The Vacancies Act includes several time limitations on acting service in covered positions when vacancies are not caused by sickness. If no one has been nominated to the position, an acting officer may serve in the position for no longer than 210 days beginning on the date of the vacancy. (5 U.S.C. § 3346(a)(1).) However, for any vacant positions that exist during the 60-day period beginning on a transitional Presidential inauguration day, an acting officer may serve in the position for no longer than 300 days beginning on the inauguration day or the date of the vacancy, whichever is later. (5 U.S.C. § 3349a.)
If there is a first or second nomination for the position, an acting officer (who is not the nominee or is the nominee and meets certain exceptions) may serve while the nomination is pending in the Senate. (5 U.S.C. § 3346(a)(2).) If the nomination is rejected or returned by the Senate or withdrawn by the President, an acting officer may serve for no longer than 210 days after the date of the rejection, return, or withdrawal. (5 U.S.C. § 3346(b).) These additional periods of acting service only apply to the first and second nominations. Further acting service is not permitted after 210 days following the rejection, return, or withdrawal of a second nomination, even if a third nomination is made. (5 U.S.C. § 3346.)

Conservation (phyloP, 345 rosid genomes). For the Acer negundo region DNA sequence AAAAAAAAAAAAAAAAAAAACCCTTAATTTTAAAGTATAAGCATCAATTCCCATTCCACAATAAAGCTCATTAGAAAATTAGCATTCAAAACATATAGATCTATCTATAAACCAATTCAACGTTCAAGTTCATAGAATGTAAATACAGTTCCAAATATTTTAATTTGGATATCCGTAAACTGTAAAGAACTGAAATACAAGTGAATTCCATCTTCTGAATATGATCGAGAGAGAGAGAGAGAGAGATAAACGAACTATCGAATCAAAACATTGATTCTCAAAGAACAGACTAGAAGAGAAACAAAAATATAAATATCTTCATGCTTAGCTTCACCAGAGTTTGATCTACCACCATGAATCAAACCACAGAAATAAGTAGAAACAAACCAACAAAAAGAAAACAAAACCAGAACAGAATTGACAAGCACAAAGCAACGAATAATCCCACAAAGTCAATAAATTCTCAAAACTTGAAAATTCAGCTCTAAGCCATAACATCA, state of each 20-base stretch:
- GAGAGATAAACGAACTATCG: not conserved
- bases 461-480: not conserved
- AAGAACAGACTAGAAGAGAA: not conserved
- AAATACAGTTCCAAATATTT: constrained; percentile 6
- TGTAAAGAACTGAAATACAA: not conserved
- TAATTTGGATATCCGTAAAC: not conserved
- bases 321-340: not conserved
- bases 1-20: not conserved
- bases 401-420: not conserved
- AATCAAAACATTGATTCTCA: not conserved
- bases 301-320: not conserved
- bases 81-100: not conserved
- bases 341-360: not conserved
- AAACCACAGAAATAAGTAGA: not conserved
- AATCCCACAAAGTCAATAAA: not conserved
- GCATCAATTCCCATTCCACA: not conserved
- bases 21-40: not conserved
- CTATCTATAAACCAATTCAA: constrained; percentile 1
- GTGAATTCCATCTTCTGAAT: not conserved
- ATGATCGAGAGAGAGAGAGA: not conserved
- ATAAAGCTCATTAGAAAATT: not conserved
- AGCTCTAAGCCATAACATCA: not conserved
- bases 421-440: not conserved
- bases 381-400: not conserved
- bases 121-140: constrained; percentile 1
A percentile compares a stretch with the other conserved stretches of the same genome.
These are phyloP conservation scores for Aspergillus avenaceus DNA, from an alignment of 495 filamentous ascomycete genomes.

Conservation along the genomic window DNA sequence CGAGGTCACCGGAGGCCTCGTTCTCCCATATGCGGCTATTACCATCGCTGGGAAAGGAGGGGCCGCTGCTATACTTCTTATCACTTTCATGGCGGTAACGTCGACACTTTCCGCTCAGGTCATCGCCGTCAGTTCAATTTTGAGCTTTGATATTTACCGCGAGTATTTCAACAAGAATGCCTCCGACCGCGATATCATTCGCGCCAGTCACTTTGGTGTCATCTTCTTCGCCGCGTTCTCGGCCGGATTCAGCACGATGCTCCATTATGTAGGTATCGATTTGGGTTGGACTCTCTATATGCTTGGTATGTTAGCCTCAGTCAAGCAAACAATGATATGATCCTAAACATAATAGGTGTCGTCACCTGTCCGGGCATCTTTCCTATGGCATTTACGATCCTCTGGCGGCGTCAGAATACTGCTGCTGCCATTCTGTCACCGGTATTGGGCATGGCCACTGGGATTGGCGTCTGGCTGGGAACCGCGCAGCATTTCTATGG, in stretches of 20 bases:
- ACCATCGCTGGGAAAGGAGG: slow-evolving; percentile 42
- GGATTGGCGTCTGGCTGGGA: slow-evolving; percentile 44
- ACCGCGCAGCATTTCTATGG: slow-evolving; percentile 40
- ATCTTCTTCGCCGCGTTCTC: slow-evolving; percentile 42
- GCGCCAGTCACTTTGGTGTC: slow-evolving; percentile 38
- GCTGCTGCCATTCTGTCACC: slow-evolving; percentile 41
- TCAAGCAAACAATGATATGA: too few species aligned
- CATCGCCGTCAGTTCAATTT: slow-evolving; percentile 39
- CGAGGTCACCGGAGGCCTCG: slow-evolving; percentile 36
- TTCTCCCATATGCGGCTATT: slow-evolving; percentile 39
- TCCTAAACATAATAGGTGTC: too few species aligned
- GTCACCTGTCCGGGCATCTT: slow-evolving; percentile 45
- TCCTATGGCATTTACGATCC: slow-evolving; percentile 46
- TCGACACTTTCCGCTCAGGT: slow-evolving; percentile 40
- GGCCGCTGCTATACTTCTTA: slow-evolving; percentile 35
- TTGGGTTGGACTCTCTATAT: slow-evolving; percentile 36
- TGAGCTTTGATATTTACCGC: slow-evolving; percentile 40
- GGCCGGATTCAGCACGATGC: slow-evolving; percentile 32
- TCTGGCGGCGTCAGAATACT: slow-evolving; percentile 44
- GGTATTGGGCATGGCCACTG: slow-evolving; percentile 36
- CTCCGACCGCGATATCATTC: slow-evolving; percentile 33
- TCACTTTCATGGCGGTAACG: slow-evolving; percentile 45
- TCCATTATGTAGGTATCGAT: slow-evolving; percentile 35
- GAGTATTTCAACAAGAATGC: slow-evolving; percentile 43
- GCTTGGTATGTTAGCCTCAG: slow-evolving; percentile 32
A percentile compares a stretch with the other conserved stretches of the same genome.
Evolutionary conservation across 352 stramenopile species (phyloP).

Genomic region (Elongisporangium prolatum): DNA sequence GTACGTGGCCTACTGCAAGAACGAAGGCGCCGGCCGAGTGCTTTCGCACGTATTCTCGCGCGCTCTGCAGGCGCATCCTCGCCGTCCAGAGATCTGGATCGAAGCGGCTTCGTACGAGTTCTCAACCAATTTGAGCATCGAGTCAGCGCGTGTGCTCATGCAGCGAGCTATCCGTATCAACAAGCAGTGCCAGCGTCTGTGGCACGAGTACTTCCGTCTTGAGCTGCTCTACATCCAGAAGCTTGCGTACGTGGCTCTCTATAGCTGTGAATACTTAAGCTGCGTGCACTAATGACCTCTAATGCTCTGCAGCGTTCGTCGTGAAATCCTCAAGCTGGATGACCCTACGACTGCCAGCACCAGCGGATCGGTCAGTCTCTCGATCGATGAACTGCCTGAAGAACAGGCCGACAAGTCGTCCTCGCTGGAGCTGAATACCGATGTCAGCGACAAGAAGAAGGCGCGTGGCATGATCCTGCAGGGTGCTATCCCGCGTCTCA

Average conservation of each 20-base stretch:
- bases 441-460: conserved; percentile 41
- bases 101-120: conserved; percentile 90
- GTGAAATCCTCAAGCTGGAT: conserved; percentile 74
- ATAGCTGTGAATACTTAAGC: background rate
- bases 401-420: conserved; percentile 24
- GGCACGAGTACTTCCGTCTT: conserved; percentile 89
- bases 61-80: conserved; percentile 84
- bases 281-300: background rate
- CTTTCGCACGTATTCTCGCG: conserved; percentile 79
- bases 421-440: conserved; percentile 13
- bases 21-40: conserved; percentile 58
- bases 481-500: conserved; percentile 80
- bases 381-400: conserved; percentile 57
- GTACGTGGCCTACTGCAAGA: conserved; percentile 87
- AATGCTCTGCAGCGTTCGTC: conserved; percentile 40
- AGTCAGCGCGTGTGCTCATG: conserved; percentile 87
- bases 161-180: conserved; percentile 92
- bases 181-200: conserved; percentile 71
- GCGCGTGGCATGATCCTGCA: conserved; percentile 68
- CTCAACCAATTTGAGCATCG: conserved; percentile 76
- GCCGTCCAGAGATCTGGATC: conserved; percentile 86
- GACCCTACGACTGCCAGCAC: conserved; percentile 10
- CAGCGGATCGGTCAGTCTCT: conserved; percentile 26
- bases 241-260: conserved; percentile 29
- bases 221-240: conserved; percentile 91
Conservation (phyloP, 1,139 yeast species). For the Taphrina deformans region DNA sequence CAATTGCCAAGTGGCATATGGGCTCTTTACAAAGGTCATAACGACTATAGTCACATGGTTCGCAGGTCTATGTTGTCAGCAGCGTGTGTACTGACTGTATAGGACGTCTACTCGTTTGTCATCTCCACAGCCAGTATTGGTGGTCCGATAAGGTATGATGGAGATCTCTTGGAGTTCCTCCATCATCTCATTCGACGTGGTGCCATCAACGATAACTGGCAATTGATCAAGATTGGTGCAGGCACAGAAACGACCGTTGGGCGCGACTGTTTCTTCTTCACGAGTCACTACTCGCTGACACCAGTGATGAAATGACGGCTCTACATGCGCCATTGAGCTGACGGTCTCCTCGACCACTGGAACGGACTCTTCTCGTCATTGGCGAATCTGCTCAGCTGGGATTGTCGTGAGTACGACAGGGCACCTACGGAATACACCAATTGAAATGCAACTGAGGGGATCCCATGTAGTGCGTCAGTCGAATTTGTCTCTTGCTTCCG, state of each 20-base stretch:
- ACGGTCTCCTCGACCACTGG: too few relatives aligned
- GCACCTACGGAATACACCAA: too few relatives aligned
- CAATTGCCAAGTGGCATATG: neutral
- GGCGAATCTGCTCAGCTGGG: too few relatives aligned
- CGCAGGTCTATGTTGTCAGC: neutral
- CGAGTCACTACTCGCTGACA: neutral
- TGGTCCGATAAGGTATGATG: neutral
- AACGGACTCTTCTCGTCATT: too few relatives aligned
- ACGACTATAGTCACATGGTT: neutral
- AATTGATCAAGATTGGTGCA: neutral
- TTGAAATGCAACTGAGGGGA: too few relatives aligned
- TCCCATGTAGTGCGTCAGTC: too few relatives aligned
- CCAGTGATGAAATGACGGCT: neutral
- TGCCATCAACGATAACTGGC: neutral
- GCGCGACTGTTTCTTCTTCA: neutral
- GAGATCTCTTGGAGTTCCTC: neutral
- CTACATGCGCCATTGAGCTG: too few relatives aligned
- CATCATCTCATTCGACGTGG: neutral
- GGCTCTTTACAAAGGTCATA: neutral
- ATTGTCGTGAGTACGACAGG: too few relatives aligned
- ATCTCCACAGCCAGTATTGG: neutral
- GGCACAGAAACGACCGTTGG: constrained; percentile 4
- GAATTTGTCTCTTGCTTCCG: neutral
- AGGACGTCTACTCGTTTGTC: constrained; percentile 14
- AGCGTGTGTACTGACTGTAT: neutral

The Vacancies Act requires that covered positions must remain vacant unless an acting officer is serving in accordance with the requirements of the act. (5 U.S.C. § 3348(b).) When a position is vacant, only the head of the Executive Branch agency (unless the vacant position is the agency head) may perform the functions and duties that are required by statute or regulation to be performed by such position. (5 U.S.C. § 3348(a)–(b).) The Vacancies Act states that if an individual who is neither the agency head nor acting in accordance with the act performs such functions or duties, those actions have no force and effect and may not be ratified. (5 U.S.C. § 3348(d).) However, some positions are excluded from these restrictions. (5 U.S.C. § 3348(e).)
The Vacancies Act is the exclusive means for temporarily filling covered positions unless: (1) there is a statutory provision that either expressly designates an acting officer or authorizes the President, court, or Executive Branch department head to designate an acting officer; or (2) the President appoints an individual while the Senate is in recess in accordance with Article II, Section 2, Clause 3 of the Constitution. (5 U.S.C. §§ 3347.)
GAO receives and records the information that agencies report to the Comptroller General under the act. GAO’s Office of the General Counsel performs outreach to agencies to promote compliance with the act, notifies Congress of violations of the act’s reporting requirements, reports violations of the act’s time limitations to the President and Congress, and issues decisions on agency compliance with the act when requested by Congress.